The authors find an inverse relationship between the value of both upgrade and downgrade revisions and the supply of CSR-related information compiled by third-party institutions, suggesting that CSR-related data are associated with a richer information environment that makes it more challenging for analysts to issue informative recommendations, thereby mitigating their contribution to the price discovery process.
The authors further find that the value of analysts’ recommendation revisions is lower for companies that voluntarily issue CSR-related reports compared to those that do not make such disclosures and that the overall effect of CSR on the informativeness of analysts is stronger in the recent years.
These findings have implications for the evolution of CSR reporting as the incorporation of CSR-related information into market prices legitimizes the relevance of such reports. Furthermore, these findings contribute to our understanding of the role and value of information intermediaries in changing information environments.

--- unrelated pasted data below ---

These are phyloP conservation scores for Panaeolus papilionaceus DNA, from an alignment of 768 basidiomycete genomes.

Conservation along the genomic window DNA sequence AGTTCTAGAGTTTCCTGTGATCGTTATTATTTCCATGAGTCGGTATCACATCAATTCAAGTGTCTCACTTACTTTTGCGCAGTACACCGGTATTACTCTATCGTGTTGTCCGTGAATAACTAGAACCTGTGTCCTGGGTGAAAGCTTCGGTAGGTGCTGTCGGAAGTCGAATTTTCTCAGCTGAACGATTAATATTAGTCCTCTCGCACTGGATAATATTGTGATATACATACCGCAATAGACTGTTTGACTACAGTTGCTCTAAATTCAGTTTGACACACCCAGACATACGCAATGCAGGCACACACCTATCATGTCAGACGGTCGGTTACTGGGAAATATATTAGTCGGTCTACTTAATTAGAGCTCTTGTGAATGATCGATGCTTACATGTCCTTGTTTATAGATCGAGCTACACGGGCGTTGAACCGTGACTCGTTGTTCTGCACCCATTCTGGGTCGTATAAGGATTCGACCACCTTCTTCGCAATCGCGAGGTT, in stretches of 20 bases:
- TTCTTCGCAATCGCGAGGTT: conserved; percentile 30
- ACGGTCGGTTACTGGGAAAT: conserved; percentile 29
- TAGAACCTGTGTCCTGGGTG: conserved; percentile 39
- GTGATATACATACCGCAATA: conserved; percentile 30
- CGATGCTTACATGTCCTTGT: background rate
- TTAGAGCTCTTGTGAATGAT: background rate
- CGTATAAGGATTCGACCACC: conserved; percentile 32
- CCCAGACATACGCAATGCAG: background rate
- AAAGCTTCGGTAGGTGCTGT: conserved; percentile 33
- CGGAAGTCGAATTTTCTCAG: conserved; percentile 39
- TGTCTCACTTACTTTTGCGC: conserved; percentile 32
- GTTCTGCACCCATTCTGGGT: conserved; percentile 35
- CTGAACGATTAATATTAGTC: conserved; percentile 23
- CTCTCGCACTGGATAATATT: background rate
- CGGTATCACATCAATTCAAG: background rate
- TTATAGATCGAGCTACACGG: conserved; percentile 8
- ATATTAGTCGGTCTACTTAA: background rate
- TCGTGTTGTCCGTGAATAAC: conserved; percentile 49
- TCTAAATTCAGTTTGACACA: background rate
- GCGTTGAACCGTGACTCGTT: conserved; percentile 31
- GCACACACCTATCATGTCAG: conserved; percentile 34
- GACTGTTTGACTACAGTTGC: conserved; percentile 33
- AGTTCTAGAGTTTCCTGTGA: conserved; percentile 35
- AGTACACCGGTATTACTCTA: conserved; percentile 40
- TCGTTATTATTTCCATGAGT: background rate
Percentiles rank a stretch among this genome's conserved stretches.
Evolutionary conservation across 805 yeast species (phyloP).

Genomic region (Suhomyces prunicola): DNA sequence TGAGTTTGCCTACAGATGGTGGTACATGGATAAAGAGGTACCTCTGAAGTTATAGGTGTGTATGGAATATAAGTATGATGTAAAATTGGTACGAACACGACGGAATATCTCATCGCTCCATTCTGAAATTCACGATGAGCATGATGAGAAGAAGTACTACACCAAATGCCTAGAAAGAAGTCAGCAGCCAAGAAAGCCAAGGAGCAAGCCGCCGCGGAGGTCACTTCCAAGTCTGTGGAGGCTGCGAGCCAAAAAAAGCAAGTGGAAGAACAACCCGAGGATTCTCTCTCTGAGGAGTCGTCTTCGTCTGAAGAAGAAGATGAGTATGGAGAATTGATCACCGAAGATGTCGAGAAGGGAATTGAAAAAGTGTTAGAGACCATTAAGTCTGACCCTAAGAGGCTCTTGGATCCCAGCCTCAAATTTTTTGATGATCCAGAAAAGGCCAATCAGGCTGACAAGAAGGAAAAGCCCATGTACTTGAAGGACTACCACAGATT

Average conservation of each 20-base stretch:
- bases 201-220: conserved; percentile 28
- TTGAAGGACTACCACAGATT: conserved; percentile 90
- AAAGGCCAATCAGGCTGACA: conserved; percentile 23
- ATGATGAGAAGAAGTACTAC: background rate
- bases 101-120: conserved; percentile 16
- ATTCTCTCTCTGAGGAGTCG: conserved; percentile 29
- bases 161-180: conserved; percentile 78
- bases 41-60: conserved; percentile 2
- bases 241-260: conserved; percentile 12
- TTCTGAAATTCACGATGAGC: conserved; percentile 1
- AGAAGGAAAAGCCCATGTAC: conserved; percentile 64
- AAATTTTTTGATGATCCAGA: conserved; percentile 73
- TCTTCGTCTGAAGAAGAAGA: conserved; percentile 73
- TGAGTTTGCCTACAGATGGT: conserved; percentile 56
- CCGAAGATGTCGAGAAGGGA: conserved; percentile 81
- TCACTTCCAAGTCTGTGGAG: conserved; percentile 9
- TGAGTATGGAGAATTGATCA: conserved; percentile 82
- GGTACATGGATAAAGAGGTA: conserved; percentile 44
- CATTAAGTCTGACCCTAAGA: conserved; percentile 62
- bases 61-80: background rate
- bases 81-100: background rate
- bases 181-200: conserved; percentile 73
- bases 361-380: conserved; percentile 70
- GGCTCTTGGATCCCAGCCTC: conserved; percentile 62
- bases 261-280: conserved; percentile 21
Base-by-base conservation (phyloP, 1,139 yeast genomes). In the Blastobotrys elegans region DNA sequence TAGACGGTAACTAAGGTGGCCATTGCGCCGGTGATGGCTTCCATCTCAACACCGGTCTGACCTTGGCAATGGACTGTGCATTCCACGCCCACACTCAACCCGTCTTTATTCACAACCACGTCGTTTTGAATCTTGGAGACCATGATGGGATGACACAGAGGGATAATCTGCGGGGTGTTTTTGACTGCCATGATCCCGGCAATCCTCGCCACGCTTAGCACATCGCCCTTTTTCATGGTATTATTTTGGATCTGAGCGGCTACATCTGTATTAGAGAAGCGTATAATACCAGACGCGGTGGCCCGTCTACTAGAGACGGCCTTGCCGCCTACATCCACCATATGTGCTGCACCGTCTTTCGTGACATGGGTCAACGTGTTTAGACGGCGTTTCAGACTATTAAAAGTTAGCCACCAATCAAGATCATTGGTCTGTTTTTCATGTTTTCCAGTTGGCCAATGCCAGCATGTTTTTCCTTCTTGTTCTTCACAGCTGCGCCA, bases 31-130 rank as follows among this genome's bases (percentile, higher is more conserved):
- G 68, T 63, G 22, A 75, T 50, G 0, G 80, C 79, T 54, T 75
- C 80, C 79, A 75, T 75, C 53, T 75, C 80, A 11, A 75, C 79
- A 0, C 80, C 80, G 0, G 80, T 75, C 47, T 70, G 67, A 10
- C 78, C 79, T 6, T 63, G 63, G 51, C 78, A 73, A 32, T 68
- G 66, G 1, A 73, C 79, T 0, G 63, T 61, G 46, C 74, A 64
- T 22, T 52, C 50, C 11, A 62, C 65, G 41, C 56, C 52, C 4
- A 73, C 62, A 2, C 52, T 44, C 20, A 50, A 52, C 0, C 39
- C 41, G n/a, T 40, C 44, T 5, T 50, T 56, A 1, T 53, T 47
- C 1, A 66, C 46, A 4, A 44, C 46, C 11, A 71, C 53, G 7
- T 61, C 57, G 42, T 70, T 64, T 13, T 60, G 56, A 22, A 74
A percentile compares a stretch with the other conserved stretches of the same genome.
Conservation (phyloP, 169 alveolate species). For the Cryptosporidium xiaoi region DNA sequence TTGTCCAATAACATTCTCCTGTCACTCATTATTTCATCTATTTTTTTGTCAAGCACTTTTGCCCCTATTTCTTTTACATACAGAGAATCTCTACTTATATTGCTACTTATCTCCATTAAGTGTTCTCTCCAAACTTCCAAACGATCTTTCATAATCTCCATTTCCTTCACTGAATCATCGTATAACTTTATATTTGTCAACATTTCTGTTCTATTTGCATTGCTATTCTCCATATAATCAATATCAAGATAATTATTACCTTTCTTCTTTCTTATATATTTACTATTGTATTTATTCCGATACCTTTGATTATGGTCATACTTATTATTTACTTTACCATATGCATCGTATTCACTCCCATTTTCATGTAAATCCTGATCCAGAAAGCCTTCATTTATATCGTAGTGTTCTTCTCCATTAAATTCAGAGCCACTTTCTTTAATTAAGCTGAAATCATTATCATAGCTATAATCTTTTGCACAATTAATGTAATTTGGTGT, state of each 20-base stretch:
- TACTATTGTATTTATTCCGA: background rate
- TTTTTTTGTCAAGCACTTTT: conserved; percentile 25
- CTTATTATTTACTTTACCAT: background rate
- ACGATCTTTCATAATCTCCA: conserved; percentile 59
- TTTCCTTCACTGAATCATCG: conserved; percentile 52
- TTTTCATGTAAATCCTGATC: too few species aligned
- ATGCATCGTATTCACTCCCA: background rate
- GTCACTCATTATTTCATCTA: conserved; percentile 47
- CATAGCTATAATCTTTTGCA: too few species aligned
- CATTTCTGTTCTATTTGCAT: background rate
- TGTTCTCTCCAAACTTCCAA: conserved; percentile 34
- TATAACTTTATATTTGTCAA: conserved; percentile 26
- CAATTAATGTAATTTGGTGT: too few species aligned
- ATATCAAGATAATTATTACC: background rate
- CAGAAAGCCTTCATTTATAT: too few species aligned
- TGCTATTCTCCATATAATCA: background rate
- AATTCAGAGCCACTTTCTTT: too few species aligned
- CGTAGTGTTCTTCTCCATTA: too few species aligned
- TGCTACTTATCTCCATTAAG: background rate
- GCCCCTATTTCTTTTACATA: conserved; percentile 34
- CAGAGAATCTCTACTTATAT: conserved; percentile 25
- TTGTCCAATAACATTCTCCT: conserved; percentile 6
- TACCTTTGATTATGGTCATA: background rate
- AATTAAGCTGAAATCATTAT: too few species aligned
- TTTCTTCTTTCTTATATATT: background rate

Changhee Lee, Dan Palmon and Ari Yezegel. 2018. The Corporate Social Responsibility Information Environment: Examining the Value of Financial Analysts’ Recommendations.
Journal of Business Ethics, 150(1), 279–301.
National stakeholder orientation, CSR and bank loan cost
Based on a sample of firms from 20 countries around the world, this study investigates how the relationship between corporate social responsibility (CSR) and bank loan pricing is affected by the degree of national stakeholder orientation. The authors find that firms with superior CSR performance are more likely to enjoy lower loan costs in more stakeholder-oriented countries than are their counterparts in less stakeholder-oriented countries.
This study contributes to the CSR literature by highlighting the importance of national institutional environments in determining the economic consequences of CSR practices.
Yan-Leung Cheung, Weiqiang Tan and Wenming Wang. 2018. National Stakeholder Orientation, Corporate Social Responsibility, and Bank Loan Cost.
Journal of Business Ethics, 150(2), 505–524.